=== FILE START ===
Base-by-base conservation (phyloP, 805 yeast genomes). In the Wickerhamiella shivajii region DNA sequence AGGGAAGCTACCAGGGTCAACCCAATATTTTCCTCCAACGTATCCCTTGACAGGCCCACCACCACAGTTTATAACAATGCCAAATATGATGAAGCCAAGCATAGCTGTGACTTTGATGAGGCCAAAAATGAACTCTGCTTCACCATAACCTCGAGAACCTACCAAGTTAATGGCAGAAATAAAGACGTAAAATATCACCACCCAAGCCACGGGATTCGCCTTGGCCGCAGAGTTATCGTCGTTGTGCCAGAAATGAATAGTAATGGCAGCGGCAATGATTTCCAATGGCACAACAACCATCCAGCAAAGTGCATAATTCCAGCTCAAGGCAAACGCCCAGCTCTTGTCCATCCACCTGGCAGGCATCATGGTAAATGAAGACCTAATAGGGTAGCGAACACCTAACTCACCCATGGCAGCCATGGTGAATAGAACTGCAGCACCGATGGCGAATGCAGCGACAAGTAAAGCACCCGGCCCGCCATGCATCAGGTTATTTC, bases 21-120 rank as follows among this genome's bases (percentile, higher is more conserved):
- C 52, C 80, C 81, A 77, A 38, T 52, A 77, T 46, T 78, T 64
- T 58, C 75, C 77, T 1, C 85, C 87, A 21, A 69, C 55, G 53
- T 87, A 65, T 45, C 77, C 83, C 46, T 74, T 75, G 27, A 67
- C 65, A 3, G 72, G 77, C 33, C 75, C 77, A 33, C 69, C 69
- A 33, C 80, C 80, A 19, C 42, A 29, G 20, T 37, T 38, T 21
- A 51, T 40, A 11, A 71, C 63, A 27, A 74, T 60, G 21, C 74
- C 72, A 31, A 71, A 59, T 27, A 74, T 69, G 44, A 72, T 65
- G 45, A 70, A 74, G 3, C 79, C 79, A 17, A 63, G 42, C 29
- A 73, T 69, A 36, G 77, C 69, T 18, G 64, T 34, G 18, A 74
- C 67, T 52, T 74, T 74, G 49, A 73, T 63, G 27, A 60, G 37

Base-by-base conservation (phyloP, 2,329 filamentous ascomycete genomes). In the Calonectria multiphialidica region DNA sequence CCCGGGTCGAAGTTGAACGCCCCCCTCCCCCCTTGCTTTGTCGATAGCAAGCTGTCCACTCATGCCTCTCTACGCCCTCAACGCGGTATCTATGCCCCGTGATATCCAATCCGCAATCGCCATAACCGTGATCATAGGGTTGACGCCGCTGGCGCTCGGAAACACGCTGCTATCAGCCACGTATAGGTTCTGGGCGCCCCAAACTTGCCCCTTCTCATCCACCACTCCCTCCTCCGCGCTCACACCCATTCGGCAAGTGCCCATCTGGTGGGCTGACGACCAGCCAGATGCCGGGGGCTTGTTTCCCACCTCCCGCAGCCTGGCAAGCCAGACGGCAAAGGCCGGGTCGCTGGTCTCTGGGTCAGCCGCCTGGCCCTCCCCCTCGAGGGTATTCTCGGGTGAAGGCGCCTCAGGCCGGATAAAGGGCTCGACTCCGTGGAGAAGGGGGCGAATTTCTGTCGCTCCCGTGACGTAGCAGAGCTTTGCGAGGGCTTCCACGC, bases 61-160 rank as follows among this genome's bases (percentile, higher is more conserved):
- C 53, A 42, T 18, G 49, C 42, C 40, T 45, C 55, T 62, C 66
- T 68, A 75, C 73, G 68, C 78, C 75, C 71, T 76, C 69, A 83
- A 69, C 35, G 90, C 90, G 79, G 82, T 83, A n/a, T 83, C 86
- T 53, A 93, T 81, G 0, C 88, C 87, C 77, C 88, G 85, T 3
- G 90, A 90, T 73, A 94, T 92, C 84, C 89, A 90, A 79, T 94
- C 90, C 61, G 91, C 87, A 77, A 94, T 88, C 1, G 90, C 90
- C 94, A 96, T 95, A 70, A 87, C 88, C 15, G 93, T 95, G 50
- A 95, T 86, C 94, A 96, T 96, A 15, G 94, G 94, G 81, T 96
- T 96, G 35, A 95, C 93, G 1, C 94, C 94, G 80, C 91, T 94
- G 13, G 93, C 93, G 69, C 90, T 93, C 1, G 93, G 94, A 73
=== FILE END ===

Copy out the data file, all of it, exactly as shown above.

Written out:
Base-by-base conservation (phyloP, 805 yeast genomes). In the Wickerhamiella shivajii region DNA sequence AGGGAAGCTACCAGGGTCAACCCAATATTTTCCTCCAACGTATCCCTTGACAGGCCCACCACCACAGTTTATAACAATGCCAAATATGATGAAGCCAAGCATAGCTGTGACTTTGATGAGGCCAAAAATGAACTCTGCTTCACCATAACCTCGAGAACCTACCAAGTTAATGGCAGAAATAAAGACGTAAAATATCACCACCCAAGCCACGGGATTCGCCTTGGCCGCAGAGTTATCGTCGTTGTGCCAGAAATGAATAGTAATGGCAGCGGCAATGATTTCCAATGGCACAACAACCATCCAGCAAAGTGCATAATTCCAGCTCAAGGCAAACGCCCAGCTCTTGTCCATCCACCTGGCAGGCATCATGGTAAATGAAGACCTAATAGGGTAGCGAACACCTAACTCACCCATGGCAGCCATGGTGAATAGAACTGCAGCACCGATGGCGAATGCAGCGACAAGTAAAGCACCCGGCCCGCCATGCATCAGGTTATTTC, bases 21-120 rank as follows among this genome's bases (percentile, higher is more conserved):
- C 52, C 80, C 81, A 77, A 38, T 52, A 77, T 46, T 78, T 64
- T 58, C 75, C 77, T 1, C 85, C 87, A 21, A 69, C 55, G 53
- T 87, A 65, T 45, C 77, C 83, C 46, T 74, T 75, G 27, A 67
- C 65, A 3, G 72, G 77, C 33, C 75, C 77, A 33, C 69, C 69
- A 33, C 80, C 80, A 19, C 42, A 29, G 20, T 37, T 38, T 21
- A 51, T 40, A 11, A 71, C 63, A 27, A 74, T 60, G 21, C 74
- C 72, A 31, A 71, A 59, T 27, A 74, T 69, G 44, A 72, T 65
- G 45, A 70, A 74, G 3, C 79, C 79, A 17, A 63, G 42, C 29
- A 73, T 69, A 36, G 77, C 69, T 18, G 64, T 34, G 18, A 74
- C 67, T 52, T 74, T 74, G 49, A 73, T 63, G 27, A 60, G 37

Base-by-base conservation (phyloP, 2,329 filamentous ascomycete genomes). In the Calonectria multiphialidica region DNA sequence CCCGGGTCGAAGTTGAACGCCCCCCTCCCCCCTTGCTTTGTCGATAGCAAGCTGTCCACTCATGCCTCTCTACGCCCTCAACGCGGTATCTATGCCCCGTGATATCCAATCCGCAATCGCCATAACCGTGATCATAGGGTTGACGCCGCTGGCGCTCGGAAACACGCTGCTATCAGCCACGTATAGGTTCTGGGCGCCCCAAACTTGCCCCTTCTCATCCACCACTCCCTCCTCCGCGCTCACACCCATTCGGCAAGTGCCCATCTGGTGGGCTGACGACCAGCCAGATGCCGGGGGCTTGTTTCCCACCTCCCGCAGCCTGGCAAGCCAGACGGCAAAGGCCGGGTCGCTGGTCTCTGGGTCAGCCGCCTGGCCCTCCCCCTCGAGGGTATTCTCGGGTGAAGGCGCCTCAGGCCGGATAAAGGGCTCGACTCCGTGGAGAAGGGGGCGAATTTCTGTCGCTCCCGTGACGTAGCAGAGCTTTGCGAGGGCTTCCACGC, bases 61-160 rank as follows among this genome's bases (percentile, higher is more conserved):
- C 53, A 42, T 18, G 49, C 42, C 40, T 45, C 55, T 62, C 66
- T 68, A 75, C 73, G 68, C 78, C 75, C 71, T 76, C 69, A 83
- A 69, C 35, G 90, C 90, G 79, G 82, T 83, A n/a, T 83, C 86
- T 53, A 93, T 81, G 0, C 88, C 87, C 77, C 88, G 85, T 3
- G 90, A 90, T 73, A 94, T 92, C 84, C 89, A 90, A 79, T 94
- C 90, C 61, G 91, C 87, A 77, A 94, T 88, C 1, G 90, C 90
- C 94, A 96, T 95, A 70, A 87, C 88, C 15, G 93, T 95, G 50
- A 95, T 86, C 94, A 96, T 96, A 15, G 94, G 94, G 81, T 96
- T 96, G 35, A 95, C 93, G 1, C 94, C 94, G 80, C 91, T 94
- G 13, G 93, C 93, G 69, C 90, T 93, C 1, G 93, G 94, A 73